Jimmy Page: Legendary Guitarist, His Iconic Guitars, and Equipment
Jimmy Page is undeniably one of the most influential and revered guitarists in the history of rock music. As the founder and lead guitarist of the legendary band Led Zeppelin, Page’s unique style, innovative techniques, and choice of equipment have left an indelible mark on the world of music. In this blog post, we’ll explore the incredible life and career of Jimmy Page, delving into his fascinating biography, iconic guitars, and the equipment that helped shape his sound.
Born James Patrick Page on January 9, 1944, in Heston, Middlesex, England, Jimmy’s love for music began at a young age. He was first inspired to pick up the guitar after hearing Elvis Presley’s “Baby, Let’s Play House.” By the age of 13, Page was already performing in local bands, eventually becoming a highly sought-after session musician in the 1960s.
Before forming Led Zeppelin, Page was a member of The Yardbirds, where he shared guitar duties with Jeff Beck. When The Yardbirds disbanded in 1968, Page formed Led Zeppelin with vocalist Robert Plant, bassist/keyboardist John Paul Jones, and drummer John Bonham. Together, they went on to create some of the most memorable and groundbreaking music of the rock era.
Jimmy Page’s Guitars
- 1959 Fender Telecaster Jimmy Page’s first notable guitar was a 1959 Fender Telecaster, which he acquired in 1964. This guitar played a crucial role in Page’s early career, both as a session musician and during his time with The Yardbirds. He later adorned the Telecaster with mirrors and hand-painted psychedelic designs, dubbing it the “Dragon Telecaster.” Page used this guitar to record Led Zeppelin’s eponymous debut album and played it during many live performances.
- 1958 Gibson Les Paul Standard “Number One” Arguably Jimmy Page’s most iconic guitar, the 1958 Gibson Les Paul Standard, nicknamed “Number One,” was purchased from Joe Walsh in 1969. This sunburst Les Paul became synonymous with Page’s sound during his time with Led Zeppelin. He used it extensively, both in the studio and live, for classics such as “Whole Lotta Love” and “Stairway to Heaven.”
- 1959 Gibson Les Paul Standard “Number Two” In 1973, Page acquired his second sunburst Les Paul, a 1959 model, which he called “Number Two.” This guitar featured a push-pull system that allowed Page to achieve various pickup configurations, giving him a wide range of tonal options. He often used this guitar as a backup for “Number One.”
- Gibson EDS-1275 Double Neck The Gibson EDS-1275 Double Neck is another iconic instrument associated with Jimmy Page. The 6 and 12-string combination allowed him to perform songs like “Stairway to Heaven” and “The Song Remains the Same” live without switching guitars. Page’s use of the EDS-1275 helped popularize the double-neck guitar among rock musicians.
- Amplifiers Throughout his career, Jimmy Page has been closely associated with Marshall amplifiers, particularly the 100-watt Super Lead model. He often used multiple Marshall stacks to achieve his signature, powerful sound. Additionally, Page occasionally utilized Vox, Orange, and Hiwatt amplifiers.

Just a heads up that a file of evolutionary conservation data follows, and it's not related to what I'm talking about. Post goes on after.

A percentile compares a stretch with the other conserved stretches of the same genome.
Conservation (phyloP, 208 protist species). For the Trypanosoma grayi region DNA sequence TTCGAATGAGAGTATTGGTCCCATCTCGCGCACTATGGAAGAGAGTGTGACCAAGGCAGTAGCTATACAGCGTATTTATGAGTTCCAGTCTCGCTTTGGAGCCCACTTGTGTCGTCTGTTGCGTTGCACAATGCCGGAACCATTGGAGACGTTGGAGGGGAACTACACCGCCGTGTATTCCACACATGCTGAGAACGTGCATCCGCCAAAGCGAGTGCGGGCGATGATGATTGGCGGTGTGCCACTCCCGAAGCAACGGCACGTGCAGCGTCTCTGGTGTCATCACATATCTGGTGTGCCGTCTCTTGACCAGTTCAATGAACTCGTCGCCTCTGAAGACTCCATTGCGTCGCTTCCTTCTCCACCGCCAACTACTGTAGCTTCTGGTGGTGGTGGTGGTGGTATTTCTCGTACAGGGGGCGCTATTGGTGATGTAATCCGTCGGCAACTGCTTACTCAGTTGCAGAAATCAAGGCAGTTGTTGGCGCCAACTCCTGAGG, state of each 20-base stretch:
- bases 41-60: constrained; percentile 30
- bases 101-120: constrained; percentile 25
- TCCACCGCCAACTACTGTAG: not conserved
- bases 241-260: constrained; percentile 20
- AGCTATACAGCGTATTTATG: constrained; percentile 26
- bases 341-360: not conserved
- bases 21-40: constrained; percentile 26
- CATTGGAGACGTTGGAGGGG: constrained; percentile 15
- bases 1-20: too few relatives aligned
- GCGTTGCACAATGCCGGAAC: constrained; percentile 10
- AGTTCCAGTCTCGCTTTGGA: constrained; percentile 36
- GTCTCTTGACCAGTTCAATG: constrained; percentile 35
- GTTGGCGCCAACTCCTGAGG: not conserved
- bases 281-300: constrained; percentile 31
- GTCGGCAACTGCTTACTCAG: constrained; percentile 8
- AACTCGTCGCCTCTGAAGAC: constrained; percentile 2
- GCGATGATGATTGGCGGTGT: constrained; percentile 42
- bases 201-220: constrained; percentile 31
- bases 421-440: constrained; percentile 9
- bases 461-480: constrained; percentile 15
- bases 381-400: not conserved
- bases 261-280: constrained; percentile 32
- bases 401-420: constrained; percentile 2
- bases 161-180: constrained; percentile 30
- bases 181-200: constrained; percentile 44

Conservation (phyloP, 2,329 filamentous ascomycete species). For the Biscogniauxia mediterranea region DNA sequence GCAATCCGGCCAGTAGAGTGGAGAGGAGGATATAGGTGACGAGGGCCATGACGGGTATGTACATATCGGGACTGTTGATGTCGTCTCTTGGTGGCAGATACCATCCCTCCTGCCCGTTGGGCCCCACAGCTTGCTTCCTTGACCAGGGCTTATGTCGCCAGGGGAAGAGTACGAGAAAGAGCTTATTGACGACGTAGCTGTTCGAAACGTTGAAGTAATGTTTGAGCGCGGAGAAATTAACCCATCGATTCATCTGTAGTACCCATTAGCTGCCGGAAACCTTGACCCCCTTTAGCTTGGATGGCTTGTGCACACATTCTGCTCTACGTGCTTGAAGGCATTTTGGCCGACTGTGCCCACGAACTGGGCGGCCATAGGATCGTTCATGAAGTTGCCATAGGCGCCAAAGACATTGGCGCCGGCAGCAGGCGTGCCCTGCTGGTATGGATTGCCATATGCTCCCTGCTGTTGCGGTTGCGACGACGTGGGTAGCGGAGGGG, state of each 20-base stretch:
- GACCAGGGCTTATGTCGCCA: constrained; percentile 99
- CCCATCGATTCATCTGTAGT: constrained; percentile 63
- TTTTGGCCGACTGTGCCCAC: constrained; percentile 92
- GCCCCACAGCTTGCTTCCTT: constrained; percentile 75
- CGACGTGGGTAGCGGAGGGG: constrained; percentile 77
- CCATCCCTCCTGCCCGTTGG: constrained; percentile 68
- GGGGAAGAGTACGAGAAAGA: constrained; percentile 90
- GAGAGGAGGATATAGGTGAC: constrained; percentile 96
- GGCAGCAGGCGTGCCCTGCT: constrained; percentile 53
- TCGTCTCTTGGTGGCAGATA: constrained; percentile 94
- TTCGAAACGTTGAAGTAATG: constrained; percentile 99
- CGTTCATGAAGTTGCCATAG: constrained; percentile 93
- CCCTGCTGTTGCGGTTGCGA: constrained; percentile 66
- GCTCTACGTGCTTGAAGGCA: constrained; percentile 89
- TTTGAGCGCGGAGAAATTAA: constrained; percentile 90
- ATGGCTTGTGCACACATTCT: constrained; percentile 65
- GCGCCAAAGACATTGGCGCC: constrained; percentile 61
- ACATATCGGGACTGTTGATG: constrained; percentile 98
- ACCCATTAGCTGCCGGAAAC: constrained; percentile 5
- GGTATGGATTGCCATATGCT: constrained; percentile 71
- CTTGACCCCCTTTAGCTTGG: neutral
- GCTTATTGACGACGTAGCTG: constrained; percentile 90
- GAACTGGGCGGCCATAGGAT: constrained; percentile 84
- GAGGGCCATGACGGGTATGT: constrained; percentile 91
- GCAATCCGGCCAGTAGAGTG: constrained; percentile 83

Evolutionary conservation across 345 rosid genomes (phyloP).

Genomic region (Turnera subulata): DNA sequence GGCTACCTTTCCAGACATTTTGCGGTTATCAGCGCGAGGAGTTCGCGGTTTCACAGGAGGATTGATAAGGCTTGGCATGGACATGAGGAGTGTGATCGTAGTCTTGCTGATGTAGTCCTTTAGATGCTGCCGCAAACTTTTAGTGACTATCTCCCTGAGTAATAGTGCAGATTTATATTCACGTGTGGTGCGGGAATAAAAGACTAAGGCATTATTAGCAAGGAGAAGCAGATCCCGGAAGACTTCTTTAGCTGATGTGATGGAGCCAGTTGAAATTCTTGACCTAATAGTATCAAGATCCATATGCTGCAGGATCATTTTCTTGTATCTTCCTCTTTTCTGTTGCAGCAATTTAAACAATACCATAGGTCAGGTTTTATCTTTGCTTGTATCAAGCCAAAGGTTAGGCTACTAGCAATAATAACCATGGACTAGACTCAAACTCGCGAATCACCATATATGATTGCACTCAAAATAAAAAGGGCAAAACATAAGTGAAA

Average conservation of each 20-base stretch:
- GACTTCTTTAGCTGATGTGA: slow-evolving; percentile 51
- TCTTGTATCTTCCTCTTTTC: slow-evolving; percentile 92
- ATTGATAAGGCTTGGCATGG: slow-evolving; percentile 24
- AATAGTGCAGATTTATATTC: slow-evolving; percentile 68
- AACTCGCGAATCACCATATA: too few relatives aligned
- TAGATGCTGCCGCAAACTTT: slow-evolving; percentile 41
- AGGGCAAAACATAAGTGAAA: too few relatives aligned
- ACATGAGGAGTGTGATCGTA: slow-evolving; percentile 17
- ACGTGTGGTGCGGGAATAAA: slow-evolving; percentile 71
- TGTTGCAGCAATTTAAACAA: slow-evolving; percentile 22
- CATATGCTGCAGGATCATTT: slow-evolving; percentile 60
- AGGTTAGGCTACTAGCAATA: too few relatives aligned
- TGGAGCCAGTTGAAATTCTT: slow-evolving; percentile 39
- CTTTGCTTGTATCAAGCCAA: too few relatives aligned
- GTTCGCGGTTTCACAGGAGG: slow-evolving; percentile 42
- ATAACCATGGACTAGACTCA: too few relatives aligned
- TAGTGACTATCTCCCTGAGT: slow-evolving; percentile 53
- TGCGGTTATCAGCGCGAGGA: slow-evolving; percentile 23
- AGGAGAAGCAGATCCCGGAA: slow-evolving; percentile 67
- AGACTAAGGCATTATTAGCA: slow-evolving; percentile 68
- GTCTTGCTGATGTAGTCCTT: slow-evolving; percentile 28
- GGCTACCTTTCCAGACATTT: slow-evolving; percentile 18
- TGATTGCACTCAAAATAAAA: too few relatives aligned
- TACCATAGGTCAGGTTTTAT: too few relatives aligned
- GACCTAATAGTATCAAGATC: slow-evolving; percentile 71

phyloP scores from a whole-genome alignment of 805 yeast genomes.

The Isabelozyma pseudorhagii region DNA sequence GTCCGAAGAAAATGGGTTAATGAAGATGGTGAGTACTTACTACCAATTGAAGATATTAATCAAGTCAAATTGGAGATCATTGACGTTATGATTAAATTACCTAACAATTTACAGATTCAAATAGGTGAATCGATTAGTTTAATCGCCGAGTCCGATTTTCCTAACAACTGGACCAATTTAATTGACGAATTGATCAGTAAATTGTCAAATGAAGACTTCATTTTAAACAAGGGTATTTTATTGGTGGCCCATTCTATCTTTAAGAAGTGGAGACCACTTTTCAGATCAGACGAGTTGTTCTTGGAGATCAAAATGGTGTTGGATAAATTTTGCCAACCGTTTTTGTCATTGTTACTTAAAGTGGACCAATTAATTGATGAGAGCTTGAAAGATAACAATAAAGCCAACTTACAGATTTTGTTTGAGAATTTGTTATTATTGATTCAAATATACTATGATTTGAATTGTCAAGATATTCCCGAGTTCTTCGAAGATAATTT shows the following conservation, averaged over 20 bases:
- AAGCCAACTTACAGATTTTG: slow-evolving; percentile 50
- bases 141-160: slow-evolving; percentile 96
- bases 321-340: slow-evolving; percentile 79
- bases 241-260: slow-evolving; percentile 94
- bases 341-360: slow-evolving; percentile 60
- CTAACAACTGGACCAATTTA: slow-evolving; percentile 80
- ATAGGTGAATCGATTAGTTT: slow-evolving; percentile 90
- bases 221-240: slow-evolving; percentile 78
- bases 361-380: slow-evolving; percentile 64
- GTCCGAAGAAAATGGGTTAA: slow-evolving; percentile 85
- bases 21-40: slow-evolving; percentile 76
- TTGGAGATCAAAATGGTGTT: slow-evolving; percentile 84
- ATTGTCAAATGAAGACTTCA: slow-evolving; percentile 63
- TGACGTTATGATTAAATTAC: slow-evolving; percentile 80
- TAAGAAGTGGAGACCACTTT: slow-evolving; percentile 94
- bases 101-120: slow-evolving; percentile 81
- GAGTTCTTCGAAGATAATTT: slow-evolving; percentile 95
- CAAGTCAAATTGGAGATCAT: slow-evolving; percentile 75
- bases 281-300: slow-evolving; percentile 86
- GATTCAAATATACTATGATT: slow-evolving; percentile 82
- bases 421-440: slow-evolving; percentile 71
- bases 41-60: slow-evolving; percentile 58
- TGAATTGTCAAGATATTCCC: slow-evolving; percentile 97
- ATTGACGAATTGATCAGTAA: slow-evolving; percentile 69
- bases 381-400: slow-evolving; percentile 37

Page’s choice of effects pedals played a significant role in shaping his sound. Some of his most commonly used pedals include:
- Vox Cry Baby Wah-Wah: A key component of Page’s sound, this pedal helped him create the distinctive tones on tracks like “Dazed and Confused” and “Whole Lotta Love.”
- Maestro Echoplex: This tape-based delay unit was a crucial part of Page’s sonic arsenal. The Echoplex allowed him to create complex, layered textures, as heard on songs like “Achilles Last Stand” and “Kashmir.”
- Sola Sound Tone Bender: As one of the pioneers of fuzz guitar tones, Page often employed the Sola Sound Tone Bender fuzz pedal to achieve a thick, distorted sound. This can be heard prominently on tracks like “Heartbreaker” and “Communication Breakdown.”
- MXR Phase 90: A popular phaser pedal, the MXR Phase 90 was used by Page to create swirling, psychedelic tones on songs such as “No Quarter.”
- Boss CE-2 Chorus: Although not used extensively, the Boss CE-2 Chorus pedal can be heard on some of Led Zeppelin’s later recordings, adding a lush, shimmering texture to Page’s guitar sound.
- Roland Space Echo: This tape-based echo unit was another favorite of Page’s. The Roland Space Echo was used on several Led Zeppelin tracks, including the iconic intro to “When the Levee Breaks.”
Beyond his choice of guitars and equipment, Page’s innovative studio techniques also played a significant role in shaping his sound. As a producer, he pioneered techniques such as reverse echo, which can be heard on “You Shook Me” and “Whole Lotta Love.” Additionally, his use of multi-tracking allowed him to create dense, layered guitar parts that became a hallmark of Led Zeppelin’s sound.
Jimmy Page’s legacy as a guitarist and producer is unparalleled. His unique approach to the guitar, combined with his selection of instruments and equipment, has left a lasting impact on rock music. From his iconic Les Pauls to his pioneering studio techniques, Page’s contributions to the world of music are still felt today, inspiring countless musicians to follow in his footsteps.